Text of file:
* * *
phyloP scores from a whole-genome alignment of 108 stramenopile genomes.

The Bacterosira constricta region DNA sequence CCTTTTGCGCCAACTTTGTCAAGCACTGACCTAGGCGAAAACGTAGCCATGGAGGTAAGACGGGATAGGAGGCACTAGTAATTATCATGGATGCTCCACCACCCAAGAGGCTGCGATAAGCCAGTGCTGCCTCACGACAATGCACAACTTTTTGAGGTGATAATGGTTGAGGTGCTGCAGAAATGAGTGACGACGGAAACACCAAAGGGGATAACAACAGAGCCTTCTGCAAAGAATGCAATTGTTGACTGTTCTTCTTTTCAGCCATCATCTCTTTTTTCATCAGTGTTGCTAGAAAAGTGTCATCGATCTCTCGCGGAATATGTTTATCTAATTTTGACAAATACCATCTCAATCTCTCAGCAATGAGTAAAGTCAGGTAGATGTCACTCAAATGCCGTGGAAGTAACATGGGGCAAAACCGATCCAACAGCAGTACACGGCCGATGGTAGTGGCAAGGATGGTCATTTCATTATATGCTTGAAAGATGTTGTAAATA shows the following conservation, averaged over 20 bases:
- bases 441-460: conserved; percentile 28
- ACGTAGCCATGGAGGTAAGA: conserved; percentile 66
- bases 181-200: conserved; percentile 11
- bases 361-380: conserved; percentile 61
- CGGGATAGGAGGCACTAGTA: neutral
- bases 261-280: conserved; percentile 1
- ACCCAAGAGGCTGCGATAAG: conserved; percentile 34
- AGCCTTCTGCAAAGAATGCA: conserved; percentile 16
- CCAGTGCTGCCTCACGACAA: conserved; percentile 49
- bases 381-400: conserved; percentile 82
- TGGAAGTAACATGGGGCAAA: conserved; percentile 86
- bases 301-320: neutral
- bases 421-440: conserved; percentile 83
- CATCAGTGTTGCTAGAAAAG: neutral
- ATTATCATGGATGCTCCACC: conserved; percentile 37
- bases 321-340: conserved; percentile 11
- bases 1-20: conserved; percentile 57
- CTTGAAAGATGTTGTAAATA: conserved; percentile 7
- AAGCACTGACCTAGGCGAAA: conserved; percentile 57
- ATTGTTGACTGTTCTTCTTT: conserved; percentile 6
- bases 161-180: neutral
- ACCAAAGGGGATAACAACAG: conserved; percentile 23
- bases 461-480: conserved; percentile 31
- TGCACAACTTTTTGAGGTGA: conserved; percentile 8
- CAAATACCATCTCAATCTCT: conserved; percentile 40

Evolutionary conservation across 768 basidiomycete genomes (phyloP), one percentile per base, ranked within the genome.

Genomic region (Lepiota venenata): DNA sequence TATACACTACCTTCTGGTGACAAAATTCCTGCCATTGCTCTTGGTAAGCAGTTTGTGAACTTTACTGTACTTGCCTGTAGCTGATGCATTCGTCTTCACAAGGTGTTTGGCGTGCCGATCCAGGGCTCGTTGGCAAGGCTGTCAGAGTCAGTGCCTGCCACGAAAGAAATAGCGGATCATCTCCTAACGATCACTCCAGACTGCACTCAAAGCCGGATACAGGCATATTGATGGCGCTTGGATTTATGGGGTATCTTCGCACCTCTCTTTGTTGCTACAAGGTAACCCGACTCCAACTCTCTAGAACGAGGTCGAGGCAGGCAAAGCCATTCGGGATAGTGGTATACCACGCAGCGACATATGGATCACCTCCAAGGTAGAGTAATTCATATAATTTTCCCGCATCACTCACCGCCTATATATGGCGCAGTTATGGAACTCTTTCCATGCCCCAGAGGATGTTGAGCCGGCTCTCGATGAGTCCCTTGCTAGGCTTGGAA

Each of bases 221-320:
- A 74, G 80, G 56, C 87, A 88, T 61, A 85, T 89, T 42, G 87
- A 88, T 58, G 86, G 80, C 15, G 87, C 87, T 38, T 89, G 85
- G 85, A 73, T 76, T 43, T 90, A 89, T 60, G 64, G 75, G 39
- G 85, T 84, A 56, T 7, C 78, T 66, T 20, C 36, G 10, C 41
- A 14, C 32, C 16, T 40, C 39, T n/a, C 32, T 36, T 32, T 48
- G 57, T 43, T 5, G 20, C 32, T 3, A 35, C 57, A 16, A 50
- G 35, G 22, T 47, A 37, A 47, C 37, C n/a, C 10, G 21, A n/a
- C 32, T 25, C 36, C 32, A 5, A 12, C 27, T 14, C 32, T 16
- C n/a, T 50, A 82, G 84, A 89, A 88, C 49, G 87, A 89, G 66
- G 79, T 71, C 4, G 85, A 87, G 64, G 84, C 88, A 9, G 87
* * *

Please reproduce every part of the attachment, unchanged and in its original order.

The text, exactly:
phyloP scores from a whole-genome alignment of 108 stramenopile genomes.

The Bacterosira constricta region DNA sequence CCTTTTGCGCCAACTTTGTCAAGCACTGACCTAGGCGAAAACGTAGCCATGGAGGTAAGACGGGATAGGAGGCACTAGTAATTATCATGGATGCTCCACCACCCAAGAGGCTGCGATAAGCCAGTGCTGCCTCACGACAATGCACAACTTTTTGAGGTGATAATGGTTGAGGTGCTGCAGAAATGAGTGACGACGGAAACACCAAAGGGGATAACAACAGAGCCTTCTGCAAAGAATGCAATTGTTGACTGTTCTTCTTTTCAGCCATCATCTCTTTTTTCATCAGTGTTGCTAGAAAAGTGTCATCGATCTCTCGCGGAATATGTTTATCTAATTTTGACAAATACCATCTCAATCTCTCAGCAATGAGTAAAGTCAGGTAGATGTCACTCAAATGCCGTGGAAGTAACATGGGGCAAAACCGATCCAACAGCAGTACACGGCCGATGGTAGTGGCAAGGATGGTCATTTCATTATATGCTTGAAAGATGTTGTAAATA shows the following conservation, averaged over 20 bases:
- bases 441-460: conserved; percentile 28
- ACGTAGCCATGGAGGTAAGA: conserved; percentile 66
- bases 181-200: conserved; percentile 11
- bases 361-380: conserved; percentile 61
- CGGGATAGGAGGCACTAGTA: neutral
- bases 261-280: conserved; percentile 1
- ACCCAAGAGGCTGCGATAAG: conserved; percentile 34
- AGCCTTCTGCAAAGAATGCA: conserved; percentile 16
- CCAGTGCTGCCTCACGACAA: conserved; percentile 49
- bases 381-400: conserved; percentile 82
- TGGAAGTAACATGGGGCAAA: conserved; percentile 86
- bases 301-320: neutral
- bases 421-440: conserved; percentile 83
- CATCAGTGTTGCTAGAAAAG: neutral
- ATTATCATGGATGCTCCACC: conserved; percentile 37
- bases 321-340: conserved; percentile 11
- bases 1-20: conserved; percentile 57
- CTTGAAAGATGTTGTAAATA: conserved; percentile 7
- AAGCACTGACCTAGGCGAAA: conserved; percentile 57
- ATTGTTGACTGTTCTTCTTT: conserved; percentile 6
- bases 161-180: neutral
- ACCAAAGGGGATAACAACAG: conserved; percentile 23
- bases 461-480: conserved; percentile 31
- TGCACAACTTTTTGAGGTGA: conserved; percentile 8
- CAAATACCATCTCAATCTCT: conserved; percentile 40

Evolutionary conservation across 768 basidiomycete genomes (phyloP), one percentile per base, ranked within the genome.

Genomic region (Lepiota venenata): DNA sequence TATACACTACCTTCTGGTGACAAAATTCCTGCCATTGCTCTTGGTAAGCAGTTTGTGAACTTTACTGTACTTGCCTGTAGCTGATGCATTCGTCTTCACAAGGTGTTTGGCGTGCCGATCCAGGGCTCGTTGGCAAGGCTGTCAGAGTCAGTGCCTGCCACGAAAGAAATAGCGGATCATCTCCTAACGATCACTCCAGACTGCACTCAAAGCCGGATACAGGCATATTGATGGCGCTTGGATTTATGGGGTATCTTCGCACCTCTCTTTGTTGCTACAAGGTAACCCGACTCCAACTCTCTAGAACGAGGTCGAGGCAGGCAAAGCCATTCGGGATAGTGGTATACCACGCAGCGACATATGGATCACCTCCAAGGTAGAGTAATTCATATAATTTTCCCGCATCACTCACCGCCTATATATGGCGCAGTTATGGAACTCTTTCCATGCCCCAGAGGATGTTGAGCCGGCTCTCGATGAGTCCCTTGCTAGGCTTGGAA

Each of bases 221-320:
- A 74, G 80, G 56, C 87, A 88, T 61, A 85, T 89, T 42, G 87
- A 88, T 58, G 86, G 80, C 15, G 87, C 87, T 38, T 89, G 85
- G 85, A 73, T 76, T 43, T 90, A 89, T 60, G 64, G 75, G 39
- G 85, T 84, A 56, T 7, C 78, T 66, T 20, C 36, G 10, C 41
- A 14, C 32, C 16, T 40, C 39, T n/a, C 32, T 36, T 32, T 48
- G 57, T 43, T 5, G 20, C 32, T 3, A 35, C 57, A 16, A 50
- G 35, G 22, T 47, A 37, A 47, C 37, C n/a, C 10, G 21, A n/a
- C 32, T 25, C 36, C 32, A 5, A 12, C 27, T 14, C 32, T 16
- C n/a, T 50, A 82, G 84, A 89, A 88, C 49, G 87, A 89, G 66
- G 79, T 71, C 4, G 85, A 87, G 64, G 84, C 88, A 9, G 87